A Risk to Reproductive Health

Health Lifestyle National

The growing incidence of PCOD in young women is linked to stressful lifestyles

By Tamanna Yasmin

Every year, more than a million women in India are diagnosed with Polycystic Ovarian Disease (PCOD) or, its early form, Polycystic Ovarian Syndrome. PCOD is one of the most common hormonal disorders in women of reproductive age, leading to the enlargement of ovaries due to the growth of multiple small cysts on their outer edges.

According to the National Health Portal, PCOD was first diagnosed by Stein and Leventhal in 1935, who discovered the link between its multiple symptoms that include amenorrhea (interrupted periods), hirsutism (excessive hair growth) and enlarged ovaries. That’s why it’s also called Stein-Leventhal Syndrome.

Early diagnosis of the disease is very important as it can lead to infertility and other medical complications such as insulin resistance, obesity, hypertension, type 2 diabetes, and heart problems. If left untreated it increases the risk of developing endometrial hyperplasia and uterine cancer.

The cysts reduce secretion of the female hormone progesterone and increase that of the male hormone androgen. Consequently, disruption in the menstrual cycle, especially missing them, is the most common symptom of this disease. Other symptoms include excessive facial hair growth, acne, hair fall, weight gain, and severe abdominal pain during menstruation.

Says Shalini Sinha, 21, who’s been suffering from PCOD for the past seven years, “I was diagnosed with PCOD at 14 after missing my period for three consecutive months. My doctor had put me on a birth control pill. When my periods became regular, I stopped taking the medicine which resulted in withdrawal symptoms like hair loss, weight gain, sleep problems, and more. Then I adopted homeopathy treatment which did little to alleviate my suffering.”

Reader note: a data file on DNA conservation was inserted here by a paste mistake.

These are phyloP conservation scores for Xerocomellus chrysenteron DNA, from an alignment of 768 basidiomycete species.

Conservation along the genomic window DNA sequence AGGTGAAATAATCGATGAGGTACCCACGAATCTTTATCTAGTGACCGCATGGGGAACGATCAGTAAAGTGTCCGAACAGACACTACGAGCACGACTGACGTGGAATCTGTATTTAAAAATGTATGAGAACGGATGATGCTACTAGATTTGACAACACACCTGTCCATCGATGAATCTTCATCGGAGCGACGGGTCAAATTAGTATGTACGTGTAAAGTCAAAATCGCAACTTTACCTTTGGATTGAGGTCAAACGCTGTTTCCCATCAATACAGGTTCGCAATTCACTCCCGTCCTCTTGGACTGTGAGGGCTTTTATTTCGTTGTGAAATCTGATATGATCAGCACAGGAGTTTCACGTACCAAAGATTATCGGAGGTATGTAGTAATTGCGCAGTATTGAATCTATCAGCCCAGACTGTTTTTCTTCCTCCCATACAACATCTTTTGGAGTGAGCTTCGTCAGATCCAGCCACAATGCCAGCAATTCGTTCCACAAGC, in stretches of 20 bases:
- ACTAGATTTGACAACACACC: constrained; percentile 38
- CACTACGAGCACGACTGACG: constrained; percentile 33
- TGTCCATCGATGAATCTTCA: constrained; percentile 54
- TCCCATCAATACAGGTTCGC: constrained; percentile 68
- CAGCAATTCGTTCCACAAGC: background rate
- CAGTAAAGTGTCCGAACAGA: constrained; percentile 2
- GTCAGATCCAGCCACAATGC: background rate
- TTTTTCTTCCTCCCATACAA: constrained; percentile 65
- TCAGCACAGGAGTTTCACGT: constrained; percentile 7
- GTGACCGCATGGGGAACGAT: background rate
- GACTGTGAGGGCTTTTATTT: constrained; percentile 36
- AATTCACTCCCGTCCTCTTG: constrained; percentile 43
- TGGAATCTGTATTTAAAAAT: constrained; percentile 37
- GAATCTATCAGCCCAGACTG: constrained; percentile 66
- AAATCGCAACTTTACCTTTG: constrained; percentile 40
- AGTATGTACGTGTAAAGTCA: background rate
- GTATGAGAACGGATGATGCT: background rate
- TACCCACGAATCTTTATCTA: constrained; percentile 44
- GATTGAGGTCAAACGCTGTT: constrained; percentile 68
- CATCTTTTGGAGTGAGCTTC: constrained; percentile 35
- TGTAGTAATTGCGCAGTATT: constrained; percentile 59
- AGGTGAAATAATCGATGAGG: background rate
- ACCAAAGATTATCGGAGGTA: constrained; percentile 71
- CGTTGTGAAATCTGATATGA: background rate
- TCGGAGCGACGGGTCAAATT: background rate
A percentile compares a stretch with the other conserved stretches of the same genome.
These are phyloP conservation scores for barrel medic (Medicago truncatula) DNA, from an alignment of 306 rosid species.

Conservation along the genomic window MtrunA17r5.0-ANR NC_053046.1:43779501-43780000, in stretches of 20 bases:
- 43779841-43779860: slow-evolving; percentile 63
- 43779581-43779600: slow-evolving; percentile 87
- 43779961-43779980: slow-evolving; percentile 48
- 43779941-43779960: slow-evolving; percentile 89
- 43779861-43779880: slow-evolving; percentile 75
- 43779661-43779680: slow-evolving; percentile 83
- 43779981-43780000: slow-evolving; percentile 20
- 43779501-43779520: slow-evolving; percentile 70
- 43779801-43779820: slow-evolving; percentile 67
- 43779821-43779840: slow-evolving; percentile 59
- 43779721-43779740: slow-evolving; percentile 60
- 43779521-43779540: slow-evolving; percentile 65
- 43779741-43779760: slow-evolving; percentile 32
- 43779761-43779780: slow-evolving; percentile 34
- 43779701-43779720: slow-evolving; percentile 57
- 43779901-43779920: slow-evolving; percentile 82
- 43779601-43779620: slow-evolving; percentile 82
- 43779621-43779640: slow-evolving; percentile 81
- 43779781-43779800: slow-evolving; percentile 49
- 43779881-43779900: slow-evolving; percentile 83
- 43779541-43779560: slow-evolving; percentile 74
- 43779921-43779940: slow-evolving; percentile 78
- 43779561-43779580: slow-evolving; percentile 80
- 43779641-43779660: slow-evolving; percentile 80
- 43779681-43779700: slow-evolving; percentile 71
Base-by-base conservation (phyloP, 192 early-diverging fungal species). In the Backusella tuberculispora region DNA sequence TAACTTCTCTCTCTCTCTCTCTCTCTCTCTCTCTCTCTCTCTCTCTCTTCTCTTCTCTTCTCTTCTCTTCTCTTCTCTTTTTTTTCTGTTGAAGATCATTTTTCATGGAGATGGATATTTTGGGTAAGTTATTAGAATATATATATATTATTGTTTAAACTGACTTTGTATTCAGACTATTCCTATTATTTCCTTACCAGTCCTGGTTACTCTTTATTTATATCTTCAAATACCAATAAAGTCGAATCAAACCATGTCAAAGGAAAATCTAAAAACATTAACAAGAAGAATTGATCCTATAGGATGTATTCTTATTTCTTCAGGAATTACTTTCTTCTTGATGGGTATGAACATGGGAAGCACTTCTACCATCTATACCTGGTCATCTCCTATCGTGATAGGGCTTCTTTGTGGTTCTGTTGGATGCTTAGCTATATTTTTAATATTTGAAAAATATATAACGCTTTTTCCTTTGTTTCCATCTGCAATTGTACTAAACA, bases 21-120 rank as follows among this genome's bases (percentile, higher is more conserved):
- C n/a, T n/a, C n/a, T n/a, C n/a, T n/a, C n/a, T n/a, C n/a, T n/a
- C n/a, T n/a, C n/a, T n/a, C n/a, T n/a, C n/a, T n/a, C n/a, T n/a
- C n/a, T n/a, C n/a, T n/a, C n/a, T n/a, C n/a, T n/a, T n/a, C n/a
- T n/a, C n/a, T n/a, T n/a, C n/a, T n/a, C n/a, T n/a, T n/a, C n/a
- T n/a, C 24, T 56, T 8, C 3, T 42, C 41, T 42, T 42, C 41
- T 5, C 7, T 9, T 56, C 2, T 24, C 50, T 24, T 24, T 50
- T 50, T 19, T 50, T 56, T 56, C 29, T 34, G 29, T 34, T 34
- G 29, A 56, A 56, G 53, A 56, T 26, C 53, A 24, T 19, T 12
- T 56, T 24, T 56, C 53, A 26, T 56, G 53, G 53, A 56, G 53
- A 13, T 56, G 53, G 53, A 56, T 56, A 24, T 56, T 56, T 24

“I am having polycystic ovaries since I was in the ninth standard,” says Priti Mukhopadhyay. “My gynecologist had prescribed me an oral contraceptive. I took the medicine for three years, after that, I stopped taking it because of its side effects. I used to experience an unusual increase in appetite, and subsequently, I had gained a lot of weight.”

Despite the disease being widespread, there is no effective treatment other than the intake of oral contraceptives which supplement the female hormones lacking in the body. A lot of PCOD sufferers terminate the treatment because of its side effects, which include weight gain, lactation due to an increase in prolactin level, mood swings, and decreased libido, among others.

The cause of PCOD is not yet well-defined. Doctors suggest that genetic factors can increase the risk of the disease, but lifestyle also plays a key role. As veteran gynecologist, Dr. Krishna Chandra De explains, “In our country, one out of five women suffer from PCOD. Besides genetic factors, lifestyle, food habits such as eating a lot of junk food, and sleep patterns are responsible for its development. Food adulteration is also an important factor.”

He further adds that contraceptives are prescribed to regulate the menstruation cycle. However, patients need to control their weight and must follow a healthy diet. Also, they should not stop any medication on their own.

Says Dr. Akhila Joshi, a nutritionist, and founder of Akhilasoukhya, a weight-loss and lifestyle-management clinic, “The pills are good as a support system, but they are not a permanent solution, patients should take care of their lifestyle.”

Although PCOD can’t be cured, its symptoms are controllable. Both Shalini and Priti say that adopting a healthy lifestyle helps them to deal with the disease. Shalini joined yoga classes and Priti joined a gym. Says Shalini, “I took up yoga at 19, and a lot of symptoms went away. My periods became regular too.” Currently, both of them are not taking any medicine, and are doing much better than before.

Feature image credit: Medium


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